Science Honors: Program Overview
An interdisciplinary research project in the first year. This is the central idea that sets Science Honors apart. How do students become scientists? Mastering a knowledge base is necessary, but being a scientist requires more
than learning facts from a textbook. Yes, science builds on past discoveries. But to generate knowledge about the world around us or to solve technological issues facing society, scientists must propose novel experiments, solve unfamiliar problems, and disseminate original ideas. Science Honors enables students to begin their college career with an integrated hands-on research experience where they actually do science. Through tackling a major technological issue facing society, exceptional students are immersed in all aspects of the scientific process.
Core Research Project
At the heart of the program is an interdisciplinary course in which students and professors from multiple science fields work together in teams to design and implement a research project focused on a major world issue. For the upcoming year (’15-’16), we will address alternative energy: Are solar and wind really viable alternatives to fossil fuels? Are fracking and nuclear safe? Is it ethical to transform crops into fuel? What are the human health and ecological impacts of our technology? Students will formulate their own answers to these and other questions as they work on the core research project: designing, constructing, and evaluating their own vehicle powered by alternative energy.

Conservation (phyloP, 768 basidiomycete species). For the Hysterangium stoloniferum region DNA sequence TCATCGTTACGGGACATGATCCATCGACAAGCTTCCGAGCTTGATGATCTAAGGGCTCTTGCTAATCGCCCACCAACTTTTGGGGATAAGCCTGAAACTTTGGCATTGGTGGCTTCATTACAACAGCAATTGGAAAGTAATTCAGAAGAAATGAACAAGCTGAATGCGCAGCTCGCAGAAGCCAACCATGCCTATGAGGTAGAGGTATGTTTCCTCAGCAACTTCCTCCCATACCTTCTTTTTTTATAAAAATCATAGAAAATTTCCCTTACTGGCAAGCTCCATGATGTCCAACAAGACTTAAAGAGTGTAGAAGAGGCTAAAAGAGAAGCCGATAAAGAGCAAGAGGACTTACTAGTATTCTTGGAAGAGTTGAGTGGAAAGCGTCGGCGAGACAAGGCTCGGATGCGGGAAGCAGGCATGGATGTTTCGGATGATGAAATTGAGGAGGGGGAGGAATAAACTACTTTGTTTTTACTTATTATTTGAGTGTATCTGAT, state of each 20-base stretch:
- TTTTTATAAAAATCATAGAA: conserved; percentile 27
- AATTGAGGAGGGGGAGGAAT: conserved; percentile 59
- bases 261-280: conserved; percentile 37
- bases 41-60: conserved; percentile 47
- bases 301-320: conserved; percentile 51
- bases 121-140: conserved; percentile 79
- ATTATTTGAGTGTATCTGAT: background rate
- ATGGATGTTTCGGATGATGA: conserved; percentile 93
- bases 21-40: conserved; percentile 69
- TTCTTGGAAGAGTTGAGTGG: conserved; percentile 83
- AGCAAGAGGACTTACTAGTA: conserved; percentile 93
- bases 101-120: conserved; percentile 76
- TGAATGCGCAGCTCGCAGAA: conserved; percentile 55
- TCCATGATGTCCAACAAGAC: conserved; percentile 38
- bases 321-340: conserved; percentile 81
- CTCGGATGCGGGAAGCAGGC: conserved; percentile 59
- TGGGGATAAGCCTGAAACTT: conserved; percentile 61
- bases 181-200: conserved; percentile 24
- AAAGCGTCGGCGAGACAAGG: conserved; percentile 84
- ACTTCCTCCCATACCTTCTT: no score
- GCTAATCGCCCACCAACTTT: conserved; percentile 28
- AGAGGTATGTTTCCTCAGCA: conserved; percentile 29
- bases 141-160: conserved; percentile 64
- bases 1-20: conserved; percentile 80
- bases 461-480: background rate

Solutions to complex real-world problems and the cutting edge of scientific and technological innovation are increasingly found at the interface of traditional disciplines. Furthermore, scientific leaders must be able to communicate their findings and understand the ethical and social impacts of technology. Thus, students in Science Honors work closely with professors from Biology, Chemistry, and Physics as they develop the technical aspects of their research project. Writing and Communication faculty prepare students to present and translate their research to both expert and general audiences. Finally, two specialized courses integrating science with History and Philosophy provide a context for role of science and technology in society.